Why should audiences come to see this play? Folks should see this play for the same reasons they see other QTC shows.  We do attention to detail as well as or better than any other theatre in the area.  It is what makes our productions special.  We have some very talented actors in our shows, but Jack and Steph have a touch that takes it to another level.  We hear many remarks from patrons at the end of a show comparing us to some very prestigious area companies and those remarks are almost universally complimentary.

The Lady with the Little Dog runs July 8 – August 7, 2016 at The Writer’s Center in Bethesda, where QTC is the Resident Theatre Company. Tickets are on sale now


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Meet the Artists of THE LADY WITH THE LITTLE DOG: Chelsea Mayo

Quotidian’s PR assistant, Lauren Katz, chats with the artists of the production. Chelsea Mayo plays Anna Sergeyevna, the lady with the little dog.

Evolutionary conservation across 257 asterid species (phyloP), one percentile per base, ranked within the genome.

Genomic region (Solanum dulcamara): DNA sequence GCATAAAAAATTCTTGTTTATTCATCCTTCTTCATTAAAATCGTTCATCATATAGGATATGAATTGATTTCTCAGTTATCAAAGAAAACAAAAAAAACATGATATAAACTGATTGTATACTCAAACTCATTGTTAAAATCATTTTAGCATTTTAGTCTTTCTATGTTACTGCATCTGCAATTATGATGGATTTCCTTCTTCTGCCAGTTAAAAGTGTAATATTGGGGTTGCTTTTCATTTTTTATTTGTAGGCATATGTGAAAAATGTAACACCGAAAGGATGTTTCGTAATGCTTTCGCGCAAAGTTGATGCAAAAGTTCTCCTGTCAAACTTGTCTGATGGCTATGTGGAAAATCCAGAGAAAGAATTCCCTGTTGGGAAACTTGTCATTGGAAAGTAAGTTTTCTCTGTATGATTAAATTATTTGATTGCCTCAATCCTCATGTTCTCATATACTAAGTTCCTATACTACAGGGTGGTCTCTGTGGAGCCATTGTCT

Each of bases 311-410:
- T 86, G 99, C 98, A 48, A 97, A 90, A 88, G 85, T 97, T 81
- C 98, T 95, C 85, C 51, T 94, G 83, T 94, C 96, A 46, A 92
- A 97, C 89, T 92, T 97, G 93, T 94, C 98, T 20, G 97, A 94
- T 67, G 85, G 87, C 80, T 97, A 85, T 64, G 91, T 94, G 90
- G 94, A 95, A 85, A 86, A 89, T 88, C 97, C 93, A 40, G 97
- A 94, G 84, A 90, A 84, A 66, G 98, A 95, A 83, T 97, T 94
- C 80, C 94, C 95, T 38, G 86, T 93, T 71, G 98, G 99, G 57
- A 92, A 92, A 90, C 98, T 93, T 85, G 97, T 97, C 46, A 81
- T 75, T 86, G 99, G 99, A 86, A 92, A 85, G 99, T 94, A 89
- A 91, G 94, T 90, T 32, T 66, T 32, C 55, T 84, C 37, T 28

Chelsea.Mayo.headshot (1)

Chelsea Mayo

What was your first theatrical experience? The first play I performed in was Stone Soup in 2nd grade. I played a soldier named Charlie. I remember being happy to have lines but disappointed I had to play a boy. My first experiences as an audience member were at Nashville Children’s Theatre, seeing stage adaptations of books I loved – The Little House in the Big Woods, Anne of Green Gables, and The Hobbit.

How did you begin performing in DC? My first job when I moved here was playing Nerissa in The Merchant of Venice at Chesapeake Shakespeare Company. After that show, I did a lot of Shakespeare and other classics. The Lady with the Little Dog is the first time I’ve been involved in creating and premiering a new adaptation of a classic story.

How did you get involved with The Lady with the Little DogI was in QTC’s production of Conor McPherson’s The Veil with director Stephanie Mumford two years ago. Early last year, she told me about her idea to adapt this story for the stage and asked if I’d be interested in playing Anna.